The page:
A former youth worker caught with child pornography which he sent to others online while pretending to be a 15-year-old boy has been given a suspended sentence.
Dublin Circuit Criminal Court heard Des Kavanagh (39) had suppressed his sexuality as a gay man since he was a teenager and on joining an online adolescent chat group had felt accepted and found support he did not have in real life.
Kavanagh pretended to be 15 during most of the online conversations and began sending images which included child pornography to other users, pretending the images were of himself.
A forensic psychologist told Judge Martin Nolan that Kavanagh had been interested in chatting online with people the same age as he was when he discovered he was gay.
Gardai received information from Interpol and obtained search warrants for locations linked to Kavanagh which led to the recovery of 240 images and two short movie clips from his laptops.
The movies and images all fell into the two lowest categories of illegal material which are child posing and sexual activity between children. There were no images in the most serious categories.
Kavanagh, of Turra, Glynn, Carlow pleaded guilty to possession and distribution of child pornography at a former address in Tallaght, Dublin in May and June 2010. He has no previous convictions.
Judge Nolan noted Kavanagh had been candid with the gardaí and made full admissions. He said Kavanagh was a complicated man who had suppressed his sexuality for a long time which created problems.
He said the distribution and downloading of the images was not for profit. He said it seemed Kavanagh did not pose a risk to children and the evidence was he was unlikely to re-offend.
The judge noted that this was a serious offence and this type of behaviour caused harm.
Judge Nolan said in this particular case it would be unfair to impose a custodial sentence due to Kavanagh's history, level of involvement, the categories of the images and the way he met the case.
He imposed a two year sentence which he suspended on condition Kavanagh be of good behaviour.
Judge Nolan said it seemed Kavanagh had received help and the involvement of the probation service was not required.
Defence counsel, Philip Rahn BL, submitted that the case was not at first blush what one thought of when one heard of child pornography and asked the court to take into account that this had been hanging over Kavanagh for six years during which time he had come to no further garda attention.
He asked the court to take into account the category of the images and see the offences in light of the type of distribution involved. He said his client had been assessed as at low risk of re-offending and had expressed remorse. He co-operated fully with gardai.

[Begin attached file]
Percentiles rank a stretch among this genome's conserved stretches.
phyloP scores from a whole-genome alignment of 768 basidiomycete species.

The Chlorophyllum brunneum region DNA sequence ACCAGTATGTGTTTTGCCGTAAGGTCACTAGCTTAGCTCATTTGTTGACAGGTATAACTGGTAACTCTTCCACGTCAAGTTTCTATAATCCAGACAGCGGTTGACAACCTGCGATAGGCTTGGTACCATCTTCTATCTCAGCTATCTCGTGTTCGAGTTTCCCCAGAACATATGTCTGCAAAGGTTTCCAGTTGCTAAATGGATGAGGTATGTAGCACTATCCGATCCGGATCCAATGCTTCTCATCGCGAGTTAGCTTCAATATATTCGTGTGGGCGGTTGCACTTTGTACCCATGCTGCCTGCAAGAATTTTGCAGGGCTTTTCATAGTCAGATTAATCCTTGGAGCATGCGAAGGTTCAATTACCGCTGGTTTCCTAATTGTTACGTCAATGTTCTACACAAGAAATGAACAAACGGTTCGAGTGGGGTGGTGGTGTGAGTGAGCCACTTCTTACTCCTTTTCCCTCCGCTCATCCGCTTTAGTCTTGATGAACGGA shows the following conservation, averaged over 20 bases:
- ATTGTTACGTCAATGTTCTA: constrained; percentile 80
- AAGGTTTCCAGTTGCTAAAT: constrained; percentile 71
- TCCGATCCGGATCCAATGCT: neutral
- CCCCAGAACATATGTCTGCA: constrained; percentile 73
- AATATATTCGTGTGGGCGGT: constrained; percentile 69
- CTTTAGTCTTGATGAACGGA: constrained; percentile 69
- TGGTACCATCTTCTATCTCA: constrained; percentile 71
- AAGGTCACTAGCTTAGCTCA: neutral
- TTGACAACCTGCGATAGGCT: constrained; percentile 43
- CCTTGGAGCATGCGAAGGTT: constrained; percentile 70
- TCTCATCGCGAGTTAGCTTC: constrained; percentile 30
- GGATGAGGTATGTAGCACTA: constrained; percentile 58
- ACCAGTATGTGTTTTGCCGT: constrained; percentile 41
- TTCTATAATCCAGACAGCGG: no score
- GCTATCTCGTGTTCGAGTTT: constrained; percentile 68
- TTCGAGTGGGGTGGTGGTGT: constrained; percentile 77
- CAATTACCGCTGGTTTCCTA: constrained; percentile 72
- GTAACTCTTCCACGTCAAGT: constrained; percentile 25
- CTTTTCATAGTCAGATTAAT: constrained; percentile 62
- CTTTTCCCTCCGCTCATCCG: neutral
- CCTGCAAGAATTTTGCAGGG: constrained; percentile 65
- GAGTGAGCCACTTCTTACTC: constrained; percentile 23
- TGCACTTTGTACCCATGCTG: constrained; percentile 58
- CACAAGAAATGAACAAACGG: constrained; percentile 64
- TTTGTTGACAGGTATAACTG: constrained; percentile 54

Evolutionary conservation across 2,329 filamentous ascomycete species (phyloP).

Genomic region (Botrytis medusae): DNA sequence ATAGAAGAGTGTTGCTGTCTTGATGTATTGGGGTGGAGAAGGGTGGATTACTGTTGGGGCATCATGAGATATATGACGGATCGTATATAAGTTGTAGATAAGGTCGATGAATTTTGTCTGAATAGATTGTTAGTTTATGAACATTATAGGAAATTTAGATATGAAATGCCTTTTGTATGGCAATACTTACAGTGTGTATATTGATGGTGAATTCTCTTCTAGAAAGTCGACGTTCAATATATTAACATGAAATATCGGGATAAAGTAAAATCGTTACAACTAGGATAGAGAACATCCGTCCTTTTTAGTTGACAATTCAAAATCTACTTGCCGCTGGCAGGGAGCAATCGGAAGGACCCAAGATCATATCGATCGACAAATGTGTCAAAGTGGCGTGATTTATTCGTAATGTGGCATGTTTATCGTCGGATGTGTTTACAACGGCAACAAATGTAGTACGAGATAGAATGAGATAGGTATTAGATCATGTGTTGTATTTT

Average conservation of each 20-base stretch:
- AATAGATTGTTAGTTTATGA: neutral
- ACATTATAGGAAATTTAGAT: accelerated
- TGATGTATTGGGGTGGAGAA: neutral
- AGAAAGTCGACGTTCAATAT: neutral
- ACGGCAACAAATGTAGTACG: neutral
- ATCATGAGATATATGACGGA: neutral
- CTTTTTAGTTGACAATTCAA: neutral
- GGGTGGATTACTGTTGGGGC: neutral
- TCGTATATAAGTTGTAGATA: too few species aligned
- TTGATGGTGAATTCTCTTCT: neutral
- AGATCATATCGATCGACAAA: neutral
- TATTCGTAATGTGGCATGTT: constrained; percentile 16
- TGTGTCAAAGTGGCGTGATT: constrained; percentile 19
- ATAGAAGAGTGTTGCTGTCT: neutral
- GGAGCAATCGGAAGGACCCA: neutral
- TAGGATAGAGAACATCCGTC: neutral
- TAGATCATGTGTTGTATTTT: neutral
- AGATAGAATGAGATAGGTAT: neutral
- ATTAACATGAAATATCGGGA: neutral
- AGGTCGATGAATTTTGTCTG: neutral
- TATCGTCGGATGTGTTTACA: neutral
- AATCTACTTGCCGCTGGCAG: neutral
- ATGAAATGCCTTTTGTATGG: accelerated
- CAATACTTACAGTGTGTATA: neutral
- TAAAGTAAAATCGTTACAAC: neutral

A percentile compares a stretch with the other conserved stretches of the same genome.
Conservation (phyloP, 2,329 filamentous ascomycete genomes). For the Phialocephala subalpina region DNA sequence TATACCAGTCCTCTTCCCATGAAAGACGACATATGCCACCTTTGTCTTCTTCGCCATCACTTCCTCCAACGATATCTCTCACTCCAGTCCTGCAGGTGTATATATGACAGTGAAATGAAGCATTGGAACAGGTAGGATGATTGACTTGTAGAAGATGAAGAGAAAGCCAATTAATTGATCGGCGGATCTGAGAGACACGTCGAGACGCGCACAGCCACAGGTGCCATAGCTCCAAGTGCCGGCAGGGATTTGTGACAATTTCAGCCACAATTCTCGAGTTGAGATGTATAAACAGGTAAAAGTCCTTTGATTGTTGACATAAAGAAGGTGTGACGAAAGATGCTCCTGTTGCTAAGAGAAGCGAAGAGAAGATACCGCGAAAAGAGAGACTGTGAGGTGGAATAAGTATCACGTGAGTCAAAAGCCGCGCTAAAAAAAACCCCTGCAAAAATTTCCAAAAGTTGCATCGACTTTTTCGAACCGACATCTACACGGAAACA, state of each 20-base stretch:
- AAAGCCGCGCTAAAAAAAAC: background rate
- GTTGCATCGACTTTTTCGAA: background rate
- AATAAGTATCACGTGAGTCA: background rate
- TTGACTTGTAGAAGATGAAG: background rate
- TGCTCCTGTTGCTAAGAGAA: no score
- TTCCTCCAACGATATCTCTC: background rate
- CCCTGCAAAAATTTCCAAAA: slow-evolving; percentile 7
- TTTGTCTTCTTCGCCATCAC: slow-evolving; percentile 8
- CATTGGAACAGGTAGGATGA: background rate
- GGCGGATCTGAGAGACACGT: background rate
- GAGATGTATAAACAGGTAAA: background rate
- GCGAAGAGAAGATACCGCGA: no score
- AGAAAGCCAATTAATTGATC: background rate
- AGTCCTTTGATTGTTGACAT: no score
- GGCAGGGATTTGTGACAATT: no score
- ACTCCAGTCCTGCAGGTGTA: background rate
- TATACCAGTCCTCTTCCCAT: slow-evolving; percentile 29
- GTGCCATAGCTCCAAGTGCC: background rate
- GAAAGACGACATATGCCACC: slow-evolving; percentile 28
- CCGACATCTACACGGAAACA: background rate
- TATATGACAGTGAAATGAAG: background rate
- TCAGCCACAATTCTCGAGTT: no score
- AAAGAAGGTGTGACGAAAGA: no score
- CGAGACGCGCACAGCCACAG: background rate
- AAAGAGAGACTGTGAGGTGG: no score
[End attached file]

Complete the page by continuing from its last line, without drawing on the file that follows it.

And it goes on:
Garda Kieran McGrath told Geraldine Small BL, prosecuting, that following receipt of information from Interpol gardai obtained search warrants and seized a number of laptops from Kavanagh.
They were sent for analysis and 240 images and two movie clips of child pornography were found.
Gda McGrath said Kavanagh, who was a youth worker at the time, was co-operative with gardai and made full admissions.
He said that in most online conversations Kavanagh was pretending to be a 15 year old boy. He said Kavanagh would start by sending an “innocent” image of a boy and later sent images of child porn to other users pretending it was of himself.
He told gardai he had been involved in chat rooms for about 18 months and admitted he had been getting gratification from it. He said he had pretended to be a 15 year old as a way for other people online to get talking to him. He said that there was also adult pornography involved.
Gda McGrath told Judge Nolan that gardai were not certain if Kavanagh was talking to children as they only had the other people's user names.
He agreed with Mr Rahn that there was no suggestion of any contact offences and that Kavanagh had not come to any further garda attention. He agreed that Kavanagh had accepted full responsibility for the material and that the distribution was not for commercial gain.
The garda agreed Kavanagh had expressed remorse as well as relief at being caught by gardai.
A forensic psychologist called by the defence told Mr Rahn that she had met with Kavanagh and assessed him to be at the lowest possible risk of re offending.
She said that during her meetings with Kavanagh he said he found out he was gay as a adolescent but suppressed his true orientation as he was afraid of rejection.
The witness said when he discovered an internet group for adolescents he joined out of interest. She said he was interested in chatting with young people who were the same age as him when he discovered he was gay and was amazed at how things had changed.
She said he knew he would not be allowed access to the group so pretended to be an adolescent and became an active member. He had private chats and started swapping images. He was pretending that the images were of him. He would try and stop but reactivate his account a few days later.
She said he felt accepted and had support he did not have in real life.
She told Mr Rahn that Kavanagh told her his interest in adults and there was no evidence he was engaging with children.